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Once upon a tyme there was a beautiful Princess, Eleni (Helen), who was wooed by a handsome young Prince, Paris. After much wooing, Eleni eventually eloped with Paris and they lived unhappily ever after. For Eleni was married to Menelaus, king of Sparta, and when she arrived at Troy she was kept prisoner, for the artful Paris was really only after the treasure he persuaded Eleni to take from the vaults of Sparta.

Enter Odysseas, king of Ithaka and superhero of ancient Greece. He united all the Greek city-states against Troy, gathered a great army of Greek heroes and led the epic Trojan wars which defeated Troy and freed the beautiful Helen.

Well, that’s one version of the epic Trojan saga. A more realistic version might be…
When the volcano at Santorini erupted it caused an enormous tidal wave which destroyed the mighty Minoan civilisation on Crete. In its place arose a new super-power, mighty Mycenae, led by King Agamemnon. He desired the beautiful Kassandra, but she was married… so Agamemnon contrived a battle, slew her husband and then slew her suckling baby. Kassandra was taken as his wife and her sister, Helen (who was almost as beautiful as the goddesses Aphrodite and Athena), was married off to his brother, King Menelaus of Sparta.

Far away, Paris had upset the goddesses, Aphrodite and Athena, and his punishment was to fall in love with Helen, and for her to fall in love with him. When she eloped to Troy she took with her much from the treasury of Sparta (clever woman!), and so began the epic 10 year Trojan Wars.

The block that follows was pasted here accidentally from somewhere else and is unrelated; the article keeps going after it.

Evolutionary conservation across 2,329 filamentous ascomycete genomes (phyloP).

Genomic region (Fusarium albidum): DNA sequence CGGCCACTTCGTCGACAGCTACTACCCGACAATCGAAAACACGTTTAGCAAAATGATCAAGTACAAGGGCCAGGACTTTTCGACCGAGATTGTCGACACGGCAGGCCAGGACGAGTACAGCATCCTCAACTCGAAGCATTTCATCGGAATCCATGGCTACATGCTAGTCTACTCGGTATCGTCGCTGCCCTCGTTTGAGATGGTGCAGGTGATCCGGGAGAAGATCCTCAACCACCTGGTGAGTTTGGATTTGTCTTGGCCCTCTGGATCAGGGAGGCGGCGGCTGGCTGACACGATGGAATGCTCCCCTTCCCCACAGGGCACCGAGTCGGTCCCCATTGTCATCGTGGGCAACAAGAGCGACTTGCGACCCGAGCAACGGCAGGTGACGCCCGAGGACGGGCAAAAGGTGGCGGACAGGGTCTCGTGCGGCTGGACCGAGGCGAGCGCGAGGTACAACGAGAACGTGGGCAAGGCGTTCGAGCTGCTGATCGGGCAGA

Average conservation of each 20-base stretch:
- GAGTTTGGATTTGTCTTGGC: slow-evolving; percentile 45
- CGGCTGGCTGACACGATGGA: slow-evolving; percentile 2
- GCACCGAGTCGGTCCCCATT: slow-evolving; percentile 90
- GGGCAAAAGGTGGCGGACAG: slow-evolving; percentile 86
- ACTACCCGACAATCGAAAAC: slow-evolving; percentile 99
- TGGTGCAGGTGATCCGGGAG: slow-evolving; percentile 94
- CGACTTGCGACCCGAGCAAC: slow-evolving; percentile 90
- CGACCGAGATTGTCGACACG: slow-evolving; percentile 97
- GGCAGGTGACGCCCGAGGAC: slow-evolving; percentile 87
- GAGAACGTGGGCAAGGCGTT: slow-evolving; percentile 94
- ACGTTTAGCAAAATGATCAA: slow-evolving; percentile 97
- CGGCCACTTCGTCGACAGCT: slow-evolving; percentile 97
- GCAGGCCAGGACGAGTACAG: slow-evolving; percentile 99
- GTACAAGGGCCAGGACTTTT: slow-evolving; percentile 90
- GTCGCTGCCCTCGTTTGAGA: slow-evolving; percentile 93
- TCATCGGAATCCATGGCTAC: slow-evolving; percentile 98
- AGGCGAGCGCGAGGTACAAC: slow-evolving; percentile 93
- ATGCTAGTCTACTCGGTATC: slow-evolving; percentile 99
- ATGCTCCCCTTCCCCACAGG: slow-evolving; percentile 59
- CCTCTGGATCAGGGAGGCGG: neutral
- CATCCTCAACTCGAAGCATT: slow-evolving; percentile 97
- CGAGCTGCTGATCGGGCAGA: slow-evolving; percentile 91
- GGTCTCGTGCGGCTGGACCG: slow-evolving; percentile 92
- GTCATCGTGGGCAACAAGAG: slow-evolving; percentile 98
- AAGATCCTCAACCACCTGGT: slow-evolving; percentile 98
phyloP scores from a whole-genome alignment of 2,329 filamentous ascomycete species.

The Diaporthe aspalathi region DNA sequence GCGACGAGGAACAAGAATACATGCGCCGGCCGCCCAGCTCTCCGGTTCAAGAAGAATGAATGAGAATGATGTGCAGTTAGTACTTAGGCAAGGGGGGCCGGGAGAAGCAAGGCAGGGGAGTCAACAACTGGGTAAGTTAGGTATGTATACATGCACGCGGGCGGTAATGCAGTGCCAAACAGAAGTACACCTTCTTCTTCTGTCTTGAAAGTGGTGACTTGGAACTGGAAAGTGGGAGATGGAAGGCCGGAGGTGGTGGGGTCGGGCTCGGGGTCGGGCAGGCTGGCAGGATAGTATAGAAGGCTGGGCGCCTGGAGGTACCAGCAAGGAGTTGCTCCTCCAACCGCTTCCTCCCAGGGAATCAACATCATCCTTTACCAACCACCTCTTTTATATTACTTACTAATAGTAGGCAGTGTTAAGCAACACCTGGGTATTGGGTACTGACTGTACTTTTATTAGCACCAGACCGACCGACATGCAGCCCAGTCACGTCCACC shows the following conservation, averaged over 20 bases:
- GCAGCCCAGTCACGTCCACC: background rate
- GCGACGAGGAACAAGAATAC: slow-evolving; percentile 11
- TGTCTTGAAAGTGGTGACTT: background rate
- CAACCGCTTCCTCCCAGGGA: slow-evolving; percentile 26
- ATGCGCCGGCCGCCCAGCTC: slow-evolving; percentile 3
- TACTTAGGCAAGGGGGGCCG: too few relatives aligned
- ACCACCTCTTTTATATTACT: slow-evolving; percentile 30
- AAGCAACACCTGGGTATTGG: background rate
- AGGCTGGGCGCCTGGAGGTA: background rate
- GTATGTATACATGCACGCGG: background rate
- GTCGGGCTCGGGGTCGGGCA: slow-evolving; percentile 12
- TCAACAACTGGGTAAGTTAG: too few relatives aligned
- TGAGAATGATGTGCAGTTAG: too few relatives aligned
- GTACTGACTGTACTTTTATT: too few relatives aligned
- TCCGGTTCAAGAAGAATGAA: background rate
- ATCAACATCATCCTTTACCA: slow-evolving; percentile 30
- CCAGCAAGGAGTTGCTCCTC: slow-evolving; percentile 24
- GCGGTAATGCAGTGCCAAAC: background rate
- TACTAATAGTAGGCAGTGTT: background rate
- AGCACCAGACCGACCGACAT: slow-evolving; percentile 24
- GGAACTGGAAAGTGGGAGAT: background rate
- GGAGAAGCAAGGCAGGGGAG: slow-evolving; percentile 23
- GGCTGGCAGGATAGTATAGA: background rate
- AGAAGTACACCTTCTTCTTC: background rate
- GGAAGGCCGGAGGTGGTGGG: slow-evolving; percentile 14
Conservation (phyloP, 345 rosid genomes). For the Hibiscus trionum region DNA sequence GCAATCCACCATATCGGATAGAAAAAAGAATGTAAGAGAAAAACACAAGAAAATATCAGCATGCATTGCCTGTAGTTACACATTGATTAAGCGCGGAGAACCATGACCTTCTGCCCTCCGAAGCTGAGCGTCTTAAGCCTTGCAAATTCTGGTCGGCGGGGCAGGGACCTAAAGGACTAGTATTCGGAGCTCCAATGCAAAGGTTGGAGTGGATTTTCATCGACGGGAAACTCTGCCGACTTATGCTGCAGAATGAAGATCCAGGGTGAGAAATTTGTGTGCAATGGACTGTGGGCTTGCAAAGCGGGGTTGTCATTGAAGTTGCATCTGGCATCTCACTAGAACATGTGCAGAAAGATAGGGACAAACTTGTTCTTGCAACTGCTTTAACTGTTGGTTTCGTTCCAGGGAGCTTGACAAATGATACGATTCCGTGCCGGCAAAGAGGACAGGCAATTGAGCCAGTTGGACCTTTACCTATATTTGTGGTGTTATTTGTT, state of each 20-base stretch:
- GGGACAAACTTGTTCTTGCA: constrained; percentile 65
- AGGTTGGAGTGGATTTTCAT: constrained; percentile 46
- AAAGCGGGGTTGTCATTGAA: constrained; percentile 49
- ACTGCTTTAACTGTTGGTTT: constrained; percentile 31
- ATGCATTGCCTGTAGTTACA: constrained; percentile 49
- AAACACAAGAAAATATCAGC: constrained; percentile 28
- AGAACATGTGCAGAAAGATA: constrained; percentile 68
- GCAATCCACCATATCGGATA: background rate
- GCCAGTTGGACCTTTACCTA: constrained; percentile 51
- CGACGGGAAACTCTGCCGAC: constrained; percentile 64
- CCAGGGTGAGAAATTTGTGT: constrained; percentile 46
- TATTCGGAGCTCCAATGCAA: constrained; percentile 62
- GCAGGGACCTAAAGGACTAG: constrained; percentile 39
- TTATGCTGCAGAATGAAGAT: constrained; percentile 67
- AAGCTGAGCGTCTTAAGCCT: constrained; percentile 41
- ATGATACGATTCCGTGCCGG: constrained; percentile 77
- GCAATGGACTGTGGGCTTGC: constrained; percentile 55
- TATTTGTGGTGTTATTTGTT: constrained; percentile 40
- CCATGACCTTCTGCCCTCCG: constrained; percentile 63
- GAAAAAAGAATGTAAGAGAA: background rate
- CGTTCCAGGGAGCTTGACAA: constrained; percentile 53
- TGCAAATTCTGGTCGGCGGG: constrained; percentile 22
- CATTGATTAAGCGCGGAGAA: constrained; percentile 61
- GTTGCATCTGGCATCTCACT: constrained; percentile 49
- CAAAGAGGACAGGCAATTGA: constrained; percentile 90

Besides leading the Greek army against Troy, Odysseas devised and built the Wooden Horse which, of course, was responsible for the defeat of Troy.

Once the war was won Odysseas was fated to wander aimlessly and only after ten long years did he arrive back on Ithaka, recognised only by his swine-herder and his faithful dog. Regarded as a beggar by the many suitors who had swarmed to his kingdom to woo his faithful wife, Penelope, he dispatched them in his customary style, only to have a fateful demise… see the Books section for books on classical Greek history… Agamemnon’s fate is particularly interesting!

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